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Full Throttle Rock

Album Review: Iron Maiden - The Book Of Souls

Posted on September 23, 2015 at 10:25 PM

Iron Maiden – The Book Of Souls

Written by The Rock Man

After a five year absence iconic British metallers Iron Maiden have made a triumphant return to the world stage with a dazzling brand new album titled The Book of Souls…. Enough said really.

Okay, I’ll elaborate a bit further. The Book Of Souls is Iron Maiden’s sixteenth studio album and is another successful chapter in the band’s remarkable 35 year recording career. However, this is the first time the band have released a two disc studio record; in its entirety The Book Of Souls clocks in at 1 hour and 32 minutes (there are some movies that don’t run that long!) But from start to finish, Steve Harris (bass), Dave Murray/Adrian Smith/Janick Gers (guitars), Bruce Dickinson (vocals) and Nicko McBrain (drums) once again deliver a dynamic, consistent, breathtaking, well constructed opus.

The tone for the record is set with the opening track If Eternity Should Fail. The track draws heavily on the Mayan culture and this theme appears again from time to time throughout the track list, although The Book Of Souls is not a concept album. Speed Of Light is your typical garden variety first single. Full to the brim of throbbing bass, driving drums, that unique melodic guitar sound and razor sharp vocals. And in true Iron Maiden fashion it also has an awesome video too.

It has been well documented the groups interest in historical subject matter, particularly WW1 and WW2. Once again they venture into this territory as they hit the skies for another heroic air battle with Death Or Glory. My eyebrow rose slightly at the beginning of Shadows Of The Valley, the opening guitar riff sounded very similar to that of their 1986 single Wasted Years. However this is only brief and the song takes on a personality of its own.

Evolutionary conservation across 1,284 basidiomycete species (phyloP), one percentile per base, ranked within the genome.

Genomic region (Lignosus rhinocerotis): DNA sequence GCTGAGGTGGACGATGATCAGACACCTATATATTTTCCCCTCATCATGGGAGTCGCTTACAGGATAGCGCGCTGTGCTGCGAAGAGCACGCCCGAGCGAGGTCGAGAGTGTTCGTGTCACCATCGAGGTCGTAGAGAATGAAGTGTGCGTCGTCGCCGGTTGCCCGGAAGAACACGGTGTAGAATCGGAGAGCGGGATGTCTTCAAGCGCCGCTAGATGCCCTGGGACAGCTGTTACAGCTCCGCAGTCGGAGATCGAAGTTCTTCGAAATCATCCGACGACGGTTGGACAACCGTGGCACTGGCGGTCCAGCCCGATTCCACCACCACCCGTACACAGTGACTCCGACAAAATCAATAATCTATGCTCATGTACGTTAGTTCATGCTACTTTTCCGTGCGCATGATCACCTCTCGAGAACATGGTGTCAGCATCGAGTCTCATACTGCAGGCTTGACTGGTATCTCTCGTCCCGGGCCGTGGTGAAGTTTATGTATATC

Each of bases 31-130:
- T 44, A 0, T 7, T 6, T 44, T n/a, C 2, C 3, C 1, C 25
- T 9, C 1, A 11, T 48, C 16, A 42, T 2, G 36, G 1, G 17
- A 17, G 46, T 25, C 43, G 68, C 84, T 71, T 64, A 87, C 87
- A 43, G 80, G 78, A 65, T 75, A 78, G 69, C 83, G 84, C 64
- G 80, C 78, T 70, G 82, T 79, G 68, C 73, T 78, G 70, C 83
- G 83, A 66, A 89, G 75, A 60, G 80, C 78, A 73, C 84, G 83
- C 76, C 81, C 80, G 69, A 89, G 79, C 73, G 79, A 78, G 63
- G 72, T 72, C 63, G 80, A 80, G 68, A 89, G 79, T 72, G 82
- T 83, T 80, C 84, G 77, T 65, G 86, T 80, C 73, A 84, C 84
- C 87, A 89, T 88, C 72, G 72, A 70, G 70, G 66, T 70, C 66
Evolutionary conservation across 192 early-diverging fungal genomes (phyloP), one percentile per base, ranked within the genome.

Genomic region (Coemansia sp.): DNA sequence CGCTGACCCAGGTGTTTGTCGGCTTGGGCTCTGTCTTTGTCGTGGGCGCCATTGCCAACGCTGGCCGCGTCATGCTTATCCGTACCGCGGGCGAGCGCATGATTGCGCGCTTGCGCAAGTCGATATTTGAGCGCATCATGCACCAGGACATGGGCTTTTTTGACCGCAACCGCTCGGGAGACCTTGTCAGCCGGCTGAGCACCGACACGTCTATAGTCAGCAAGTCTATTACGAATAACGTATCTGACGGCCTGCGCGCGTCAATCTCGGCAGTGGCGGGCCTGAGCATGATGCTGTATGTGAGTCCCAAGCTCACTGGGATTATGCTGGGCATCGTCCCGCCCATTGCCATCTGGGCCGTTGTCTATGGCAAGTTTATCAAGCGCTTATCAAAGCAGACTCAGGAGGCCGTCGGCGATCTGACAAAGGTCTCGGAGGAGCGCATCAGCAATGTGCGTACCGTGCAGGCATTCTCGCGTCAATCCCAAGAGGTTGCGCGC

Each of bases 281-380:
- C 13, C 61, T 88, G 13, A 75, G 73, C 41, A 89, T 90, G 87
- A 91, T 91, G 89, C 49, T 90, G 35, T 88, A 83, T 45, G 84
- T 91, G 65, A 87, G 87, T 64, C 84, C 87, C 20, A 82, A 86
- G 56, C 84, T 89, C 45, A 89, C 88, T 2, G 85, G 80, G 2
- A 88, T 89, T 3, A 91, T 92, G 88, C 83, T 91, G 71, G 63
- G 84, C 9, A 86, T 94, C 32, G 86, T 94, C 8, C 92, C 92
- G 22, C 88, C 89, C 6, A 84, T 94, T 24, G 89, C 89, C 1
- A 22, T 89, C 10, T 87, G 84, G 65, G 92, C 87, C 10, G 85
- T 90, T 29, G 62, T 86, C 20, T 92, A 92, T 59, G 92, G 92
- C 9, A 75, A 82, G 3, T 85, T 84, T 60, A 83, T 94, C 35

Tears Of A Clown is another superb cut and Dickinson sees the track as a tribute to comedy legend Robin Williams. Of the song he has said “My favorite song is one I didn’t write, it’s ‘Tears of a Clown,’ which talks about Robin Williams. I ask myself how could he be so depressed when he always seemed to be so happy.”

The band are no strangers to lengthy “epic” songs; and on The Book Of Souls they dish out three massive tunes, The Red And The Black, The Book Of Souls and the mammoth 18 minute running Empire Of The Clouds. I like my songs usually in the 3-4 minute region, short, sharp, straight to the point. So 18 minutes is a long time to get your point across, however Iron Maiden mange to hold my attention and do it successfully where other bands seem to fail. Empire Of The Clouds tells the tale of the British built airship the R101 which crashed on its maiden overseas flight in 1930 and a feature of the track is the stand out performance of Dickinson on piano.

For those who have been critical about veteran bands continuing to release new material claiming that no one wants to hear it and that they should retire with dignity and grace, The Book Of Souls is just further proof of how wrong they are on both counts. But as they say at the end of the credits in the CD booklet, “Come On You Irons!”

Categories: Album Reviews

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